The HCPC has responded to a consultation on the British Dietetic Association’s new curriculum. The curriculum is a revision of the 2013 edition and incorporates our current Standards of proficiency. There were lots of positives and it reflects the current climate in which health and care professionals now find themselves.
In the new curriculum, three key themes emerge, which are relevant for all HCPC Registrants.
Spotlight on standards
A key element of BDA’s new curriculum is maintaining our Standards of proficiency, which all HCPC Registrants must abide by as far as they relate to their scope of practice. We are currently running a consultation on our standards and so we are pleased that BDA future-proofs for these changes, by requiring professionals to always demonstrate professional behaviour as stipulated by the HCPC.
Once these revised Standards have been published, we’re interested in seeing how professional bodies incorporate them into their curriculums. A lot has changed since our last round of standards were published and we hope that the updates will reflect those changes, and provide even more guidance for Registrants and those interested in a career in the health and care professions.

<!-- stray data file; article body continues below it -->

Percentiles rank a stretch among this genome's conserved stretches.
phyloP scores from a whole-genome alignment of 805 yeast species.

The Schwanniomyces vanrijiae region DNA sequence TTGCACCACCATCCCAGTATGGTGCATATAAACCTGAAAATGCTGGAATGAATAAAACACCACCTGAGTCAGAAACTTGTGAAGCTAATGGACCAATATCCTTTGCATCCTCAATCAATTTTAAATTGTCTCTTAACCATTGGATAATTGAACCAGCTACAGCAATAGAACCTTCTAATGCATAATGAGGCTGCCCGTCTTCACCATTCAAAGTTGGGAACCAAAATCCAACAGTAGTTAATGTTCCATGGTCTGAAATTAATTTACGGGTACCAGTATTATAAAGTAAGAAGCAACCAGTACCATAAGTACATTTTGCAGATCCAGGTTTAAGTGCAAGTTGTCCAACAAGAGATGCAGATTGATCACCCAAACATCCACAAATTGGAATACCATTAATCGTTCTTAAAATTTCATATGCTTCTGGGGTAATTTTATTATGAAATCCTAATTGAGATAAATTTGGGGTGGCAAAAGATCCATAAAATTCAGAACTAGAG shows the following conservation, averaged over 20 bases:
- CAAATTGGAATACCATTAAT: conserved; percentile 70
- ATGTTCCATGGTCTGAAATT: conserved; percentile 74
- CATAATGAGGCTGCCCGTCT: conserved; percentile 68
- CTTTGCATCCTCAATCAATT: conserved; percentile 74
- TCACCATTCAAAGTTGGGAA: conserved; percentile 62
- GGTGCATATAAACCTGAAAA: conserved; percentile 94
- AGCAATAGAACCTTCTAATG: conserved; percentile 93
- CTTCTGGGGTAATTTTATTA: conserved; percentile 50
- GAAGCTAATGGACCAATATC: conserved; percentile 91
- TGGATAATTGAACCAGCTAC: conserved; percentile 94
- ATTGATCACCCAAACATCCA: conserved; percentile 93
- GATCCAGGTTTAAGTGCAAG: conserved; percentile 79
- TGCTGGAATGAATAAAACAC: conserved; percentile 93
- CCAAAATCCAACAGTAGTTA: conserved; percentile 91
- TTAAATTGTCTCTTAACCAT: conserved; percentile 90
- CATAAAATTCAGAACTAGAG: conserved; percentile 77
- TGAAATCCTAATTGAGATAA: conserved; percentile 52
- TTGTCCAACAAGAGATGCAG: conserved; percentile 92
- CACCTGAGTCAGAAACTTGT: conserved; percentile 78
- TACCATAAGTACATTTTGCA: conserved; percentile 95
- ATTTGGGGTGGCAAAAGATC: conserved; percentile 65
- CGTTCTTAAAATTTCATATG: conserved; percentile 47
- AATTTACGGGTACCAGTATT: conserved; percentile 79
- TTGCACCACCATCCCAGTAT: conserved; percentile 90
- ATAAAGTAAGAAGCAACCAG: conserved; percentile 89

Doing things digitally
Throughout the Covid-19 pandemic, we’ve seen many health and care professionals adopt innovative ways of working. Some have embraced flexibility, while others have increased their use of technology to help patients and service users. We are therefore pleased to see that the BDA’s proposed new curriculum has an increased focus on digital skills, such as the use of telehealth, telecare and assistive technologies.
As health and care professionals, including dietitians, embrace these technologies, a degree of caution and additional knowledge is needed. As part of our COVID-19 advice pages we’ve also provided further guidance on the provision of remote services and the limitations of this.
Leading on Equality, Diversity and Inclusion
The new curriculum does highlight the importance of understanding how social organisation including inclusion, exclusion, health inequalities, social injustice, social inequality and different cultural belief systems impact on health and disease. It also calls for dietitians to maintain relationships with other professionals and service users that are culturally sensitive and respect the rights of individuals and their specific needs.
However, as we’ve previously set out in our EDI blog, we are keen to see professional bodies encouraging Registrants to actively challenge discrimination and ensure equality, diversity and inclusion are respected in the workplace. This is something which we are keen for all professional bodies to begin incorporating into their curriculums.
As we have now submitted our response to BDA’s consultation, we eagerly await the final version which we are sure will benefit all future dietitians. We hope to see these three key themes at the heart of other professional bodies revised curriculums.